L. 7 1/4 in. (18.42 cm); L. of neck, 3 in. (7.62 cm); Diam. of rowel, 2 7/8 in. (7.03 cm); Wt. 7 oz. (198.45 g)
Gift of William H. Riggs, 1913
On view at The Met Fifth Avenue in Gallery 373
In the Middle Ages and the Renaissance, spurs were recognized symbols of rank and status. The wearing of gilt spurs was restricted to knights and members of the nobility. Squires in training for knighthood wore silver or silver-gilt spurs, while others used spurs of iron or brass. Early medieval spurs were equipped with simple, straight prongs, and were known as prick spurs. By the fourteenth century, the rowel spur, with a rotating wheel, came into general use. The rowels were sometimes pierced with intricate decorative patterns or, as in this example, finished with radiating points resembling a sunburst. This elaborately enameled and gilt spur is decorated with the black and gold checked insignia of the counts of Urgell, a Catalan noble family.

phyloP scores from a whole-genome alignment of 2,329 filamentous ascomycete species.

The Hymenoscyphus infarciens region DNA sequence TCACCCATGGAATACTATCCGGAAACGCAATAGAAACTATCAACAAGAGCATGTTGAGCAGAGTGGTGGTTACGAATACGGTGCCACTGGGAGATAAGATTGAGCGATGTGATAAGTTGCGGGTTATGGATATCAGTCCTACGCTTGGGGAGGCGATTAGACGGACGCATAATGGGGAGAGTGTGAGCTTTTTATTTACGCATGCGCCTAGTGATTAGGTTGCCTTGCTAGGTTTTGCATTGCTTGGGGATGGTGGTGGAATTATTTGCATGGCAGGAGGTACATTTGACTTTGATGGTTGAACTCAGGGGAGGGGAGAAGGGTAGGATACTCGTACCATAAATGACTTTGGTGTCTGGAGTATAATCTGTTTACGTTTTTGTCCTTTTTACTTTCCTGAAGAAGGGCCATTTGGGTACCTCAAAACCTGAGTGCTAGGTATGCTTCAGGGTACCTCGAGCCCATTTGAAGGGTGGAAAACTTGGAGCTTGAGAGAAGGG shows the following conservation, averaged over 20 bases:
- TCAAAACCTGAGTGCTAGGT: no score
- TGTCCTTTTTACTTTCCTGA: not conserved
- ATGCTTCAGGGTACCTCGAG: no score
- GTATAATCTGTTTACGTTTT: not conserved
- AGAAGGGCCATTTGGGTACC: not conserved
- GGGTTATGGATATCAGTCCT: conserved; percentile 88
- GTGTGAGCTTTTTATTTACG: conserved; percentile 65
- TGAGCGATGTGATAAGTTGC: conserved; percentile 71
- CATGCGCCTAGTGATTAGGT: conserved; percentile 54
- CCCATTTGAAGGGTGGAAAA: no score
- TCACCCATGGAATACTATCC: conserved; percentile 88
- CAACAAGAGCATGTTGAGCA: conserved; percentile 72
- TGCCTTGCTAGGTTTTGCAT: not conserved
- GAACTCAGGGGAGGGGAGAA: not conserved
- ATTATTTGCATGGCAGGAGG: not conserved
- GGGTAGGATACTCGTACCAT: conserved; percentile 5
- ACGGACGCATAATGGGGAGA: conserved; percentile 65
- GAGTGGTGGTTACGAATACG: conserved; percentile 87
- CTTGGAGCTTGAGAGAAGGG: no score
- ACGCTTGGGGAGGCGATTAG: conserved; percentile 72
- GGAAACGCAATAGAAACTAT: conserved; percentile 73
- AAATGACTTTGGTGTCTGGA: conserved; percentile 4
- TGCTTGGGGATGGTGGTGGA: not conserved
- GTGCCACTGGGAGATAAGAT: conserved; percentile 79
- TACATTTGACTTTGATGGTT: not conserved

Ex coll.: Comte de Clermont, Paris; Musée de la Maison des ducs de Lorraine; William H. Riggs, Paris